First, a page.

An ongoing campaign attempting to show that everyone can do something small to help make a big positive impact on the natural resources around them is hopefully making an impact among Warwick residents.
“Simple Steps Warwick,” an educational outreach campaign designed to help improve water quality in both Warwick Pond and the waters off Oakland Beach, began when the Warwick City Council approved a $15,800 bid from the Southern Rhode Island Conservation District during their Sept. 6, 2017 meeting.
In the months that have followed, the Conservation District – one of three conservation quasi-public entities tasked with promoting environmental conservancy in the state – has worked with the city engineering department and environmentally savvy members of the city, such as those from Friends of Warwick Ponds and the Buckeye Brook Coalition, to spread the word about how individuals can prevent pollution of their local bodies of water.
“The goal of our project is to simply provide education instead of trying to enact policy changes,” said Molly Allard, who is overseeing the execution of the campaign for the Southern Rhode Island Conservation District. “It includes small changes that homeowners and residents and visitors to the city can make that will add up to make a big difference to water quality in the city over time.”
These small steps largely relate to preventing contaminated water from flowing into storm drains that empty into Warwick Pond as well as storm drains that empty into the waters of Greenwich Bay off the coast of Oakland Beach, either by natural stormwater runoff that occurs during heavy rainfalls or through less overt means – things as simple as washing out your garbage bins with a hose and allowing the water to go into a storm drain.
“I’m concerned about things that the public do not know or maybe don’t understand,” said Philip D’Ercole, coordinator for the Friends of Warwick Ponds and member of the outreach campaign’s Steering Committee. “There are people power washing their home and shingles and they don’t know about the chemicals in the fluid they’re using. Other people are draining their pools and there’s algae going down the street into the storm drains. There are gutters and pipes going out from roofs to the street and that all discharges into the drains.”
Stormwater runoff can be made even more potentially hazardous to waterways if it washes things like animal waste and phosphorous-containing fertilizers into the drainage systems. The educational campaign – which sends out informative flyers along with the quarterly bills to the roughly 27,000 residents who get water through the Warwick Water Division – includes reminders to pick up after their dogs and to not feed water fowl like ducks and seagulls to prevent a buildup of animal waste.
According to Allard, feeding birds may seem to be harmless and beneficial to them, but it can be especially harmful to birds, especially if they are fed human foods like bread or fast food that is not meant to be digested by their systems. Further, the feeding reinforces birds to gather in spots populated by humans, like beaches, where their waste is then concentrated and more easily pushed to the water by storm runoff. Reminders to not feed the birds have been put on waste bins at Oakland Beach as part of this initiative as well.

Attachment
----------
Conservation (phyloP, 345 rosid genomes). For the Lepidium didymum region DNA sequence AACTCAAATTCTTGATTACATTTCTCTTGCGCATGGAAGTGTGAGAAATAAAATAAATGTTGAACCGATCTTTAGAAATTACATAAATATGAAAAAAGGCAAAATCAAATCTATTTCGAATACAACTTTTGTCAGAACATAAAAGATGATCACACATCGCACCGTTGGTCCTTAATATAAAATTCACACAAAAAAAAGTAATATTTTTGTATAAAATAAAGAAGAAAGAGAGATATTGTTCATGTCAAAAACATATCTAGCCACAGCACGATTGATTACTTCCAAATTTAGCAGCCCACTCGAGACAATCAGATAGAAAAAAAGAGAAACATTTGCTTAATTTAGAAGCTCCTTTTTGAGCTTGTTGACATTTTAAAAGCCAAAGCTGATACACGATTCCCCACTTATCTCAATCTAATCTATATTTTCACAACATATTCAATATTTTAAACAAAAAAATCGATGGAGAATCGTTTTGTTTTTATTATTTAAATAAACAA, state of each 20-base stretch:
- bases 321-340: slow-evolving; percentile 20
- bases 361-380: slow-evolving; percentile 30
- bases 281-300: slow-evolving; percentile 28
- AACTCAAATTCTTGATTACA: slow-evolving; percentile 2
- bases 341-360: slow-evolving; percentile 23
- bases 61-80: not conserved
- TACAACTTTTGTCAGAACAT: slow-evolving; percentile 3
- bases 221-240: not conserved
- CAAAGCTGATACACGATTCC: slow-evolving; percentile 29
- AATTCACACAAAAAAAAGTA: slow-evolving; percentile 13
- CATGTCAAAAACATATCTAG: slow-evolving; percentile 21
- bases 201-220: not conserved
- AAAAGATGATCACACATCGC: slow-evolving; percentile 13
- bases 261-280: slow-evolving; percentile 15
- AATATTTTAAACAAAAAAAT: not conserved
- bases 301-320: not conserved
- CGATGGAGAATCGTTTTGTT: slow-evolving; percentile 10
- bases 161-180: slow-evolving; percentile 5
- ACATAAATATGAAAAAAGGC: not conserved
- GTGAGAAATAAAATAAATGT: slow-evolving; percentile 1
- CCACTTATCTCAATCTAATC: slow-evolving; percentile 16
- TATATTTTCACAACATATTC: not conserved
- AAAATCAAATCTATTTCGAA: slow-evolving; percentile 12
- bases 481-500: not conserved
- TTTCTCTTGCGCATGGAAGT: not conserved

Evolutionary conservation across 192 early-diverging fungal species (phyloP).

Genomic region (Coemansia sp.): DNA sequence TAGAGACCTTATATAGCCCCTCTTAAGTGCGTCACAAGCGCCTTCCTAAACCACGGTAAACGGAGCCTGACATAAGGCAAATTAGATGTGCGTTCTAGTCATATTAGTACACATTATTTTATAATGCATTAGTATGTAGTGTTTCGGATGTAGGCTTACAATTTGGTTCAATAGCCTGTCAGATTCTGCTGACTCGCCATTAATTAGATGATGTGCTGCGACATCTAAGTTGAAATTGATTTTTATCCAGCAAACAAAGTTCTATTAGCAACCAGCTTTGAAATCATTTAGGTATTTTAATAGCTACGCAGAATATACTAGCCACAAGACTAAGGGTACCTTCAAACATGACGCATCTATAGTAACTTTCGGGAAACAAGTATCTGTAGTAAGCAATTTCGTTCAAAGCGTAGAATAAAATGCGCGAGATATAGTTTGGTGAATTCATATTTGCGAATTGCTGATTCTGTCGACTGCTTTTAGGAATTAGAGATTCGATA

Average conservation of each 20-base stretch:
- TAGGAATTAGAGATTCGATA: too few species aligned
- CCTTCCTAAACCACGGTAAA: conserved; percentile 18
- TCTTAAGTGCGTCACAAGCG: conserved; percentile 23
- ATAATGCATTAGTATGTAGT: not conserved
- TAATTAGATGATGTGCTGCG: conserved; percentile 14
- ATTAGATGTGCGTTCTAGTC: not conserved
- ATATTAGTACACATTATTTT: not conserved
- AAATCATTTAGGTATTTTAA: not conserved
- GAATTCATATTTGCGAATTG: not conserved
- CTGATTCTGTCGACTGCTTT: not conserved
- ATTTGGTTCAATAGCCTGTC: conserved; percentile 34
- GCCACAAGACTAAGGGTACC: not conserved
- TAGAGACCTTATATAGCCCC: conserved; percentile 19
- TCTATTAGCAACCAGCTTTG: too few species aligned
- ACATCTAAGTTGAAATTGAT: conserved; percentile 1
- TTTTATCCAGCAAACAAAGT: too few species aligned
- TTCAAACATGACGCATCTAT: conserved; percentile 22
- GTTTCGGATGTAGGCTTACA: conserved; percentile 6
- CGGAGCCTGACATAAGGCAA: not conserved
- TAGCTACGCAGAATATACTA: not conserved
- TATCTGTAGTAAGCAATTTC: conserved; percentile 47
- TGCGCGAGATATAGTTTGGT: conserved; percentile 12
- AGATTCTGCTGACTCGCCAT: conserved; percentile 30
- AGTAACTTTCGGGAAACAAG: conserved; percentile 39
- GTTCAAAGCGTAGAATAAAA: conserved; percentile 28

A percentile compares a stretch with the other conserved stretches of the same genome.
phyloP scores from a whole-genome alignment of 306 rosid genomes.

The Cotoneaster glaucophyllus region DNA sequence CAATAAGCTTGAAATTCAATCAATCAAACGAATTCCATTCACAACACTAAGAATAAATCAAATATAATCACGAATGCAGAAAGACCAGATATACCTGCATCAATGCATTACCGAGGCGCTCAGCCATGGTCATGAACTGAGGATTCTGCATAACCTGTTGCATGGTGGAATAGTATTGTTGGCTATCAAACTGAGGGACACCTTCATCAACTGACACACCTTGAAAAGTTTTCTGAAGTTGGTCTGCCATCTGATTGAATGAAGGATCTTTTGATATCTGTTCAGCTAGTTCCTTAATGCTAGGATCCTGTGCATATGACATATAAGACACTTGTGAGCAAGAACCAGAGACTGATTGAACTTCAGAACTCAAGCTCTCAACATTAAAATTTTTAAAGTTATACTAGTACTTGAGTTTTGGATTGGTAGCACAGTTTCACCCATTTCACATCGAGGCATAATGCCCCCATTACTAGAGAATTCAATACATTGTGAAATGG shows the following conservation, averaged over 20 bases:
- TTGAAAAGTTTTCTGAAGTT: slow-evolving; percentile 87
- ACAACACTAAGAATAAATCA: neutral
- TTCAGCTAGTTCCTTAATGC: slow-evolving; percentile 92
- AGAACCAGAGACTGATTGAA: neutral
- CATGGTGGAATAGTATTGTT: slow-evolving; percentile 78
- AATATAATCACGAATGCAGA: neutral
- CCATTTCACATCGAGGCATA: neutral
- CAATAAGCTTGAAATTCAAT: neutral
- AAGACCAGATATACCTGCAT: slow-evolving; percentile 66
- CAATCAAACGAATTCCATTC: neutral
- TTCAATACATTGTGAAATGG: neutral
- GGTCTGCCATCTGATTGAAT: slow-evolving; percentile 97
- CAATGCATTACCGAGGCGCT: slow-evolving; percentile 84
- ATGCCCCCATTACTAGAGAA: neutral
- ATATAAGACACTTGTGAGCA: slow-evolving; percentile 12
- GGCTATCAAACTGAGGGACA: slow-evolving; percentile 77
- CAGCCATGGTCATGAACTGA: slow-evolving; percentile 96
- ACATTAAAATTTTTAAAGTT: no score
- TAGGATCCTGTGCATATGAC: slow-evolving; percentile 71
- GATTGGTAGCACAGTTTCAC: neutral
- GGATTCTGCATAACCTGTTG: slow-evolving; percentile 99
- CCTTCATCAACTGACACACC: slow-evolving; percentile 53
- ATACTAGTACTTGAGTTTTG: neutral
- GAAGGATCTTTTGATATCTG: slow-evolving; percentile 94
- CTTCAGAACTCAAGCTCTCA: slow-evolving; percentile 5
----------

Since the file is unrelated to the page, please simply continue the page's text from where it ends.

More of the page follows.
“A lot of people don’t realize that even just one pet not cleaned up after can actually lead to a beach closure, depending on when and where they test for it,” she said.
Other tips sent within in the mailers and available on the program’s website, SimpleStepsWarwick.com, include fertilizing your lawn sparingly and with fertilizer that doesn’t contain phosphorous, which can contribute to algae blooms and to consider replacing portions of your lawn – especially parts located near gutter spouts – with shrubs and flowerbeds, both of which can better absorb water coming from the gutters and prevent it from washing into the streets and drains.
To summarize, the campaign urges people to: 1) Be mindful of fertilizer use; 2) Make attempts to not let soapy or chemically treated water flow into the street, and plant more shrubs and flowers in the lawn to prevent water from washing into the streets; 3) Always pick up after animals; and 4) Do not feed water fowl like ducks, geese or seagulls, as their waste can add up and harm water quality significantly.
“We’re the ones who cause the pollution, it’s not the city or the state or the airport – it’s us, the people,” D’Ercole said. “We have to start to accept that and take the responsibility to learn more about our environment and maybe decide to learn more about the consequences of cleaning out our garages or garbage bins with a hose and letting all that water flow into the storm drains.”
According to data compiled by the Friends of Warwick Ponds, there are 44 storm drains and 16 areas of concentrated surface flow that discharge into Warwick Pond and its tributaries. There are also about 500 homes within two blocks of the pond. He said that only through a conscious and coordinated effort from the people around these resources will they be adequately protected.
For D’Ercole and Allard, the steps outlined in the campaign are things that everybody can pay mind to and, while they mean like tiny measures that won’t add up to much, a cumulative impact of more awareness and discipline by residents can actually amount to a huge difference.
“I’m a believer in the little things we can do that add up and make a difference in the bigger picture,” Allard said.